18 July 2014
At the recent Mine Ban Treaty Conference in Maputo, Mozambique, the United States announced that it intends to join the Mine Ban Treaty in the future and will no longer produce antipersonnel mines.
The 1997 treaty bans the use, production and trade in antipersonnel land mines and requires the destruction of all stockpiles, the clearance of land where the weapons have been laid and the provision of aid to victims. In 1994, not a single government would endorse such a ban on land mines, which were killing or maiming 26,000 people a year, most of them children and other civilians. By 2014, that figure had fallen to 4,000 a year.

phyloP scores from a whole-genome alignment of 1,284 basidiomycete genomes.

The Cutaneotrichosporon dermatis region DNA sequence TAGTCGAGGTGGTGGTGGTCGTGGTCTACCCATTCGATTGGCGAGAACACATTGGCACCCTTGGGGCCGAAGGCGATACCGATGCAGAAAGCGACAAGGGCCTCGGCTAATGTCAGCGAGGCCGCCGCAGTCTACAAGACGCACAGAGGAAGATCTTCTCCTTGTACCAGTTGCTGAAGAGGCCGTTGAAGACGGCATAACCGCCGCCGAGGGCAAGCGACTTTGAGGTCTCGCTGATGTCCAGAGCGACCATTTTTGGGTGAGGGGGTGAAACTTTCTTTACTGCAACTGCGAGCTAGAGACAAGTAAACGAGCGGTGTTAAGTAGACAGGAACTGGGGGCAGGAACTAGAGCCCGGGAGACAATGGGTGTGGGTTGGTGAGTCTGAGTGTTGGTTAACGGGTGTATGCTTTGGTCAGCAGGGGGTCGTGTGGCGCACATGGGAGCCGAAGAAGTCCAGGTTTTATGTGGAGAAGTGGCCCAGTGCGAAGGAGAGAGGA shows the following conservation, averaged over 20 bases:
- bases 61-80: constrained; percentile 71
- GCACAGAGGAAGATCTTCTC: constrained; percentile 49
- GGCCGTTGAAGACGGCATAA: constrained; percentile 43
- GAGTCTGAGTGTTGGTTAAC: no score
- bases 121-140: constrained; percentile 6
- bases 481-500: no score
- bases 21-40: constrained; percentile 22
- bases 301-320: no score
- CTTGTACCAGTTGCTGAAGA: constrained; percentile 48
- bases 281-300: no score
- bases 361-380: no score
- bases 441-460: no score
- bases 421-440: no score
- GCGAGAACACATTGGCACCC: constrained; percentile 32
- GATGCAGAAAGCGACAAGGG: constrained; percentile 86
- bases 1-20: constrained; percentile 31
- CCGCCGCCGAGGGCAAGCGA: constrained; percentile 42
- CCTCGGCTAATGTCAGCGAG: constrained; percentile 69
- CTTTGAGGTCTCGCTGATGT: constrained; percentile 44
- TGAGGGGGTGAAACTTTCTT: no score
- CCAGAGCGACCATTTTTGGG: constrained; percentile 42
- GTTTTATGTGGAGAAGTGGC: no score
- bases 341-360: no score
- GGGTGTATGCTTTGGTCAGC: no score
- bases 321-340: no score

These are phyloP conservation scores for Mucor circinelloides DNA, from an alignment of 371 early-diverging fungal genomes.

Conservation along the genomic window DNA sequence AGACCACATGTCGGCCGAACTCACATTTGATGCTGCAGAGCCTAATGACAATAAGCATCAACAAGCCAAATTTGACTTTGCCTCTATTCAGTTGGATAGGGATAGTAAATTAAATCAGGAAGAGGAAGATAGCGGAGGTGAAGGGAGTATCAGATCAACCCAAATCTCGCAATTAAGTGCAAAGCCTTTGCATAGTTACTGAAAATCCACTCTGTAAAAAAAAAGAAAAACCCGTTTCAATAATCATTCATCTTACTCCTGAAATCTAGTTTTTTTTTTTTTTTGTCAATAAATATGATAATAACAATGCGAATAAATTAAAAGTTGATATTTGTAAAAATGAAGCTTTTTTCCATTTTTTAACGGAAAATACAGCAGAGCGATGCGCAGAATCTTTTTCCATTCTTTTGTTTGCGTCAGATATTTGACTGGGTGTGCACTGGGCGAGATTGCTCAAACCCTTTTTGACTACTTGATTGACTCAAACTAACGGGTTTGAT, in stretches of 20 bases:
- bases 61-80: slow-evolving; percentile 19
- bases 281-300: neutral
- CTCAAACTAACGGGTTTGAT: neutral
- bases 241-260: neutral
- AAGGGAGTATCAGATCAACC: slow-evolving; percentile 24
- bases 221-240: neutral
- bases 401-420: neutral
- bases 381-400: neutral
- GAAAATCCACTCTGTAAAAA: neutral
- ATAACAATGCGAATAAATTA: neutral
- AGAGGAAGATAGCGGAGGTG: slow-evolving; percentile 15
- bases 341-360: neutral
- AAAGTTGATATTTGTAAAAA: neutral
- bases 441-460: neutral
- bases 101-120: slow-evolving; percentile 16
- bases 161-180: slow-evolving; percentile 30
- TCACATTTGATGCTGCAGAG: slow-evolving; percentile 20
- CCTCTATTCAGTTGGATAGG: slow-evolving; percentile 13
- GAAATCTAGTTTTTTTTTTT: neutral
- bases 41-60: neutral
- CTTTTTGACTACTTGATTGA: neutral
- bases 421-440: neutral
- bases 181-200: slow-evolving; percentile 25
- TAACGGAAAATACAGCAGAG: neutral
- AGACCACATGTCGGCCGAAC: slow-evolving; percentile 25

Decades after wars have ended, land mines have continued to wreak havoc in countries like Afghanistan, Cambodia and Iraq. Designed to detonate when people step on or near them, they are relatively cheap and easy to deploy, making them a poor country’s weapon of choice.
Currently 161 countries have joined the pact, however the treaty will not reach its full effect until the United States, joins. Whilst last month’s announcement is a welcome step forward, no date has been set for the signing of the treaty and destroying the stockpile. That action may make it more likely that other non-signers like China, Russia and Iran can be pressed into doing the same.